I watched a documentary on the Independent Film Channel the other day titled "Before the Music Dies." It was about the various factors in the music business that were stifling the development of great music and promoting mediocrity, including: The consolidation of commercial radio stations in the hands of fewer companies like Clear Channel Communications, with an increased emphasis on rigid play lists and the bottom line; fewer recording companies, now publicly owned and answerable to shareholders; and the production of formulaic music as a product, with a strong emphasis on "pretty" people who don't need to have musical talent to have a music career. The film makers showed how it was possible to pick out a pretty woman with no singing talent and then run her vocals through a computer program that "fixes" the off-key tune.
The part about the radio stations and their rigid play lists didn't surprise me at all. As they put it, radio's job is to sell products, and the music is there to keep your ears listening through the commercials. The music doesn't have to be good, it only needs to be inoffensive enough to keep you from switching the channel. The dissatisfaction with mediocre repetitive music is one factor in the rise of satellite radio networks like Sirius and XM, with dozens of different choices for consumers.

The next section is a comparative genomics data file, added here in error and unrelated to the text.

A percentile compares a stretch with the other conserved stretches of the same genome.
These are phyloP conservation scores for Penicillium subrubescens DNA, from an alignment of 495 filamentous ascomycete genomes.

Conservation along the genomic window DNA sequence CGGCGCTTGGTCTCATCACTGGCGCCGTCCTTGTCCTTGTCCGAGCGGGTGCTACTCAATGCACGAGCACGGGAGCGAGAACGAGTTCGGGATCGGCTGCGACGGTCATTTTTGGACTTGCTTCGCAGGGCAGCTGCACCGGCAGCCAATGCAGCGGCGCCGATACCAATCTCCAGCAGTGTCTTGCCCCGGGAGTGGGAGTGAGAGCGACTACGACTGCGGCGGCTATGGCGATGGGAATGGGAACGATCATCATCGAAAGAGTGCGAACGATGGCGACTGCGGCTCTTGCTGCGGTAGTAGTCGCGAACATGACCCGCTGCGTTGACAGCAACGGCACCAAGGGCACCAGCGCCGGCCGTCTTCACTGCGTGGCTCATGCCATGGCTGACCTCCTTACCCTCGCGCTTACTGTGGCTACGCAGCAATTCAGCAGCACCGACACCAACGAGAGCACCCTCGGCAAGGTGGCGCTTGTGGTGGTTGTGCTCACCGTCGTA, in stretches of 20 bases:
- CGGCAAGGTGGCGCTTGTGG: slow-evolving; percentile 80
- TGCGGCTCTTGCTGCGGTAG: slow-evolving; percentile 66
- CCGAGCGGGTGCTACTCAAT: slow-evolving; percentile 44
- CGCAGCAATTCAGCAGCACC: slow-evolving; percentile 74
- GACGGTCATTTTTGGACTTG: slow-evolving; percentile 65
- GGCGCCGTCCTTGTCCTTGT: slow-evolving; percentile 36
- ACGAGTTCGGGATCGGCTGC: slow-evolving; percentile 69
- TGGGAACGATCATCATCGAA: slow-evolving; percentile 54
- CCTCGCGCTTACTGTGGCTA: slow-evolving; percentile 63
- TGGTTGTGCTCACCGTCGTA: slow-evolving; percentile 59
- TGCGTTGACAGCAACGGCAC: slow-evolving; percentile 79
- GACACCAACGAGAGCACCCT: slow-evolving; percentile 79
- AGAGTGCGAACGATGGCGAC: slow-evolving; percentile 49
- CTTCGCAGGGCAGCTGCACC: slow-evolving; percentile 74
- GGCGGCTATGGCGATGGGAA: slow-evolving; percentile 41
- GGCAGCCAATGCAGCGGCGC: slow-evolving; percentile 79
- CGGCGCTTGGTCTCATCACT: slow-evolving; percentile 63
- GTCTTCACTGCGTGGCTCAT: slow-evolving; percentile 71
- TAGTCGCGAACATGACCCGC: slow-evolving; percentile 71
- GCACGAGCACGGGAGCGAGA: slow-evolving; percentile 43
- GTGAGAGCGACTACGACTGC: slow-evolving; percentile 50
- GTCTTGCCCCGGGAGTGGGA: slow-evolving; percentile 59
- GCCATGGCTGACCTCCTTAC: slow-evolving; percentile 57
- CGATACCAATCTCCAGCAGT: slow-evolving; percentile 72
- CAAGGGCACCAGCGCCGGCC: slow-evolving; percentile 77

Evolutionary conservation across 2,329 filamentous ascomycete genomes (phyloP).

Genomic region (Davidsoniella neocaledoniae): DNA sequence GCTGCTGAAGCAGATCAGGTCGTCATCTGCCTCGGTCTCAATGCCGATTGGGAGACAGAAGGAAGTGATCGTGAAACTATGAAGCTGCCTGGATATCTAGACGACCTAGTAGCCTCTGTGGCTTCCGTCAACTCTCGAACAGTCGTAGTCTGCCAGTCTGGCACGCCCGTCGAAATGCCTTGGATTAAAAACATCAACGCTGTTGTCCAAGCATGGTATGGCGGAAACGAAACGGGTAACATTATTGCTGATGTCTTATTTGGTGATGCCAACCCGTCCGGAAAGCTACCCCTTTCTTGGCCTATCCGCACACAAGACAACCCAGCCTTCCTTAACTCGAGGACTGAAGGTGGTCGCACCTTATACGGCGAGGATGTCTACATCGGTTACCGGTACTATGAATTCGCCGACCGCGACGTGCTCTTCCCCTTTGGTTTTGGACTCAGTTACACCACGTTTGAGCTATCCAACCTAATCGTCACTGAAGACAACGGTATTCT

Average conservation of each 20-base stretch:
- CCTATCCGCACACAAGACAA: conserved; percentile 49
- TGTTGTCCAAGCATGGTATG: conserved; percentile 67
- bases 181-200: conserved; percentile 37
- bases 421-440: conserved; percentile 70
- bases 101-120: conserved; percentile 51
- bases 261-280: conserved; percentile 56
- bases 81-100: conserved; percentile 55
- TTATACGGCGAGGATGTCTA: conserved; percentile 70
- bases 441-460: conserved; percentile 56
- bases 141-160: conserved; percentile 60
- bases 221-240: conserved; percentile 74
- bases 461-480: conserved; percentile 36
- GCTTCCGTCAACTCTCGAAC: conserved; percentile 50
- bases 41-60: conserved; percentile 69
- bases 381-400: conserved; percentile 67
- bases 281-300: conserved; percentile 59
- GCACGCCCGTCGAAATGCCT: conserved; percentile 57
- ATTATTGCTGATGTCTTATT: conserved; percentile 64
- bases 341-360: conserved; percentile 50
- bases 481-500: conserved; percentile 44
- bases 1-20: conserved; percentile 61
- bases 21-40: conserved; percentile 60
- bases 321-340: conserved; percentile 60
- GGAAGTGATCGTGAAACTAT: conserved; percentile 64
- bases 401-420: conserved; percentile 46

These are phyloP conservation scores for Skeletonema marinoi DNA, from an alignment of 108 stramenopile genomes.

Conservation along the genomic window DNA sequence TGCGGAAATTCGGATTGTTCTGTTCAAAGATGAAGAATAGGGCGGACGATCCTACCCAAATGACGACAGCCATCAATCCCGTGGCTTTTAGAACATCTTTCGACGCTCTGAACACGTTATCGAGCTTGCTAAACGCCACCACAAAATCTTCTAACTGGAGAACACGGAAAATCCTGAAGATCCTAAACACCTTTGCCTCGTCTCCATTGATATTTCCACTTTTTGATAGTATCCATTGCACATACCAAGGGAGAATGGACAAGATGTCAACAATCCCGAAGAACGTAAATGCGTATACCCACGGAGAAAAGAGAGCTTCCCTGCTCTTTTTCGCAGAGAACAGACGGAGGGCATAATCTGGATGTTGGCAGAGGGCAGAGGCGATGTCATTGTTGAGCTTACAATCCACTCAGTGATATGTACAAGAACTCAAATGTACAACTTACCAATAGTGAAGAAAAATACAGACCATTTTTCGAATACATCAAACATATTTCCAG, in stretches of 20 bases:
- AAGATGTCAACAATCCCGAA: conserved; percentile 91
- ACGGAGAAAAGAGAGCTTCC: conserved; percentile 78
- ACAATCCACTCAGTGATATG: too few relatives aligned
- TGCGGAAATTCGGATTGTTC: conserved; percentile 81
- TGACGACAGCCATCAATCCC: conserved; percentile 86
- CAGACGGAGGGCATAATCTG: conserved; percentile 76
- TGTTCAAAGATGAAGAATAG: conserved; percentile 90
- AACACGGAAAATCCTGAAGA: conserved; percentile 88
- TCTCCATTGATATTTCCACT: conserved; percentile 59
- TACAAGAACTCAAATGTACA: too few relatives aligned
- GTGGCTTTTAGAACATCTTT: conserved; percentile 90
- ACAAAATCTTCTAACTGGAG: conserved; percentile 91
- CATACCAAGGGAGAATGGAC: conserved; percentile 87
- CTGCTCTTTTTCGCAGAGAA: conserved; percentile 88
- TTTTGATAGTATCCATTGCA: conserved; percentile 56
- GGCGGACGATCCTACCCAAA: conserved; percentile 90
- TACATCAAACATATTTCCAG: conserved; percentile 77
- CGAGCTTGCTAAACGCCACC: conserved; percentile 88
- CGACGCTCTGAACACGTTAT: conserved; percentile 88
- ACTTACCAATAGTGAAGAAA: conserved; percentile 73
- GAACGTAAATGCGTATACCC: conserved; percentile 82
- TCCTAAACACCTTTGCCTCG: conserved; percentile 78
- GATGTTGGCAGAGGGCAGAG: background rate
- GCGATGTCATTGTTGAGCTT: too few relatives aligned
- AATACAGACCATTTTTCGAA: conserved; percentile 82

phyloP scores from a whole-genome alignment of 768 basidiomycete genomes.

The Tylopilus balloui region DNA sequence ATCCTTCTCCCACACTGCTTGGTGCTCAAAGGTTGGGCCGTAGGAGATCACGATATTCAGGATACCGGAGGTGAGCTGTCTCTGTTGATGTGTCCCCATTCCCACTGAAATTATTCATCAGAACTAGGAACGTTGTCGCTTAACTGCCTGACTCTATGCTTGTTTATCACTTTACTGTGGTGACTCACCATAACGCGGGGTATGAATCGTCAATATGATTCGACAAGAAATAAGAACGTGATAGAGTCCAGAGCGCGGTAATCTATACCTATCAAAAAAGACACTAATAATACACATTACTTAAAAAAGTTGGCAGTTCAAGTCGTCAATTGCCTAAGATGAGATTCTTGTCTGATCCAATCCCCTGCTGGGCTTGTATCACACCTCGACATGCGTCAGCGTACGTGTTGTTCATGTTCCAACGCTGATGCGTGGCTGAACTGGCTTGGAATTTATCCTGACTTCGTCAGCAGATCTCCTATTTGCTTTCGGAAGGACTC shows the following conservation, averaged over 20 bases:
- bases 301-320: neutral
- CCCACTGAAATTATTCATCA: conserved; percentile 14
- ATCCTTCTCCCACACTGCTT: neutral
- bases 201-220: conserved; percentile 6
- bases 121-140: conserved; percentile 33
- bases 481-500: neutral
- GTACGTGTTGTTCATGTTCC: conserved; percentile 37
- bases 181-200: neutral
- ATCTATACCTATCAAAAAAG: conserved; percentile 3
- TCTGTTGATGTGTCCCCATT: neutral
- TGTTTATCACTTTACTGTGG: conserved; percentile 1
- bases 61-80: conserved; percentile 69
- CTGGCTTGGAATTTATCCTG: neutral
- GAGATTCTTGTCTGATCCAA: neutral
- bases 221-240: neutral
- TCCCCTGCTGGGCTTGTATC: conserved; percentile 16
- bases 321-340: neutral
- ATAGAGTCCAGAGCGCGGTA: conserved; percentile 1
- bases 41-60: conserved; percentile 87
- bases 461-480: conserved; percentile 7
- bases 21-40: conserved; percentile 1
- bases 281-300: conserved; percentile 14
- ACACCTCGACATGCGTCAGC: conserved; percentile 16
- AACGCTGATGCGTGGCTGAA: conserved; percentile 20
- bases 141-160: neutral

Locally, there's a fairly new station called Bob-FM. It's a quirky name for a radio station, but over the past couple of years, it has risen to the #2 ranked station in the area, behind only WAVV-FM, the easy listening station for the old folks. It's moved ahead of WINK-AM, the local talk radio station which sits at #3. "Bob" has a very wide play list: The station plays rock and pop music from the 1970s, 1980s, 1990s and even more recent stuff from the past few years. Their tag line is "We play anything." It even plays music that I don't immediately recognize, which can be a good thing.
Contrast this with your typical "classic rock" station: You know that if you listen to it, you will hear a Led Zeppelin song within one hour, or it's free! A couple of nights ago, I was driving to work, and Bob went to commercials. I hit the button for a classic rock station from the Tampa Bay area. First song: "Black Dog" by Led Zeppelin. I rest my case.
Now, I don't have anything against Led Zeppelin, but you know, sometimes I want to hear something different, something I haven't heard before. Something NEW. And on the classic rock stations, you won't ever hear anything you've never heard before, because the format prohibits it. When listening to them, it's like all of the crazy lefties were right back in the '80s and Reagan got us into a nuclear war and brought about the end of the world, because apparently no music was made after that.
Not too many years ago, the classic rock stations ruled the ratings roost, but in the latest ratings article in the paper a couple of weeks ago, I think there was one classic rock station mired somewhere in the bottom half of the top 10 stations in the area. The rise of Bob and the decline of the classic rock stations tells us something about the changing tastes of the radio audience. We really don't want to hear "Carry On Wayward Son" again today. Throw us something different, please. Or we'll change the station or get satellite radio and listen to the really cool stuff.